Sunday 4 December 2016

Hillary Clinton thanks her supporters after winning Nevada Democratic caucuses

Published 20/02/2016 | 09:46

Democratic presidential candidate Hillary Clinton speaks during a rally in Las Vegas (AP)
Democratic presidential candidate Hillary Clinton speaks during a rally in Las Vegas (AP)
Senator Bernie Sanders acknowledges the cheering crowd after a rally in Henderson, Nevada (AP)

Hillary Clinton has thanked her supporters after she won the Nevada Democratic caucuses, defeating Bernie Sanders.

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She said: "To all my supporters out there - some may have doubted us, but we never doubted each other. This one's for you."

After the victory, which came after the Vermont senator's victory in New Hampshire, Mrs Clinton told her supporters: "T his is your campaign. It is a campaign to break down every barrier that holds you back.

" Americans are right to be angry. But we're also hungry for real solutions."

The victory for the former secretary of state gives her two wins to one in the race for the Democratic nomination, as she also eked out a victory in the Iowa caucuses.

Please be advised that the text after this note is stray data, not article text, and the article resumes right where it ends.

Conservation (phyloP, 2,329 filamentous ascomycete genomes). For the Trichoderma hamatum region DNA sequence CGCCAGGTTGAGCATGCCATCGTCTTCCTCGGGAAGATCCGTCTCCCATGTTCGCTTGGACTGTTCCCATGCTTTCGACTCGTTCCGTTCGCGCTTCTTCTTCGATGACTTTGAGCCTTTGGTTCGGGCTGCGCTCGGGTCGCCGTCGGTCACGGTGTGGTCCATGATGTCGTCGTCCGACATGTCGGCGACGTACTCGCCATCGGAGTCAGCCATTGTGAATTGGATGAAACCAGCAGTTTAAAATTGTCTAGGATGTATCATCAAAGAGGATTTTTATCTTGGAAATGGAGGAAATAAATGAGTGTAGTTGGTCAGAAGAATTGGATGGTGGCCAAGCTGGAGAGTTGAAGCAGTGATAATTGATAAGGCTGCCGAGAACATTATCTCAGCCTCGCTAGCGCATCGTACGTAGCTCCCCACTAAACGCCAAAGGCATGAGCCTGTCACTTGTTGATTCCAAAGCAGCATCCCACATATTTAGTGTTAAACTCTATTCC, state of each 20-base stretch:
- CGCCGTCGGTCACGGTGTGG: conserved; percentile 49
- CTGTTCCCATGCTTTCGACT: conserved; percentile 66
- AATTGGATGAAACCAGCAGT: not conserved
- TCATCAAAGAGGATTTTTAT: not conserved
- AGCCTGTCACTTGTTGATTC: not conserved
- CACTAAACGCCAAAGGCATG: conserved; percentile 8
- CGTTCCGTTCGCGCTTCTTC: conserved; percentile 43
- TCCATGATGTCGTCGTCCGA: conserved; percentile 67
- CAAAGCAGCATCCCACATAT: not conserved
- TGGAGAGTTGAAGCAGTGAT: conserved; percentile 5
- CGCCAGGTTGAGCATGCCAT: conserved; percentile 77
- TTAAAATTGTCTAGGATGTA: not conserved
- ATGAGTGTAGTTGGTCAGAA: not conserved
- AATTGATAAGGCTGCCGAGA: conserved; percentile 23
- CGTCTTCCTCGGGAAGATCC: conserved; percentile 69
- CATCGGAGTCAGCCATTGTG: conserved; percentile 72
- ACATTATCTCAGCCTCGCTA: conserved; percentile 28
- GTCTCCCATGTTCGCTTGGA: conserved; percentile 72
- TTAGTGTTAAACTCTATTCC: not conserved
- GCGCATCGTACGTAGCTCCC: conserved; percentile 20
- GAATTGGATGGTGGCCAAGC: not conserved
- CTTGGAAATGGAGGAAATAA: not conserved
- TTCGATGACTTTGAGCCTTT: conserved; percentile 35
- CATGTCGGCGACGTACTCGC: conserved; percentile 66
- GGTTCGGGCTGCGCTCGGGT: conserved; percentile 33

The competition heads next to South Carolina, which holds its Democratic primary next Saturday.

Mrs Clinton's win in Nevada means she will pick up most of the state's delegates.

With 35 at stake, she will gain at least 18. Mr Sanders will pick up at least 14. Three delegates remain to be allocated, based on votes in the congressional districts.

The results of the caucus are the first step in determining delegates who are expected to support candidates at the national convention.

To date, Mrs Clinton remains far ahead in the overall delegate count due to early endorsements from superdelegates, or party leaders who can support the candidate of their choice, no matter whom voters back in primaries and caucuses.

Including superdelegates, she now has at least 501 delegates and Mr Sanders at least 69.

It takes 2,383 delegates to win the nomination.

The contest in Nevada was the first of two presidential primary contests being held.

Republicans were fighting in South Carolina, a state seen as billionaire Donald Trump's to lose and one that could start to clarify who, if any, of the more mainstream candidates might emerge to challenge him

Mr Sanders conceded in a phone call to Mrs Clinton.

The Vermont senator said he congratulated her on her victory, and that he is proud of his campaign and expects to leave Nevada with a "solid share of the delegates".

Mr Sanders highlighted his campaign's work to bring working people and young voters into the process, and said he believes his campaign has "the wind at our backs" heading to the Super Tuesday contests on March 1.

Press Association

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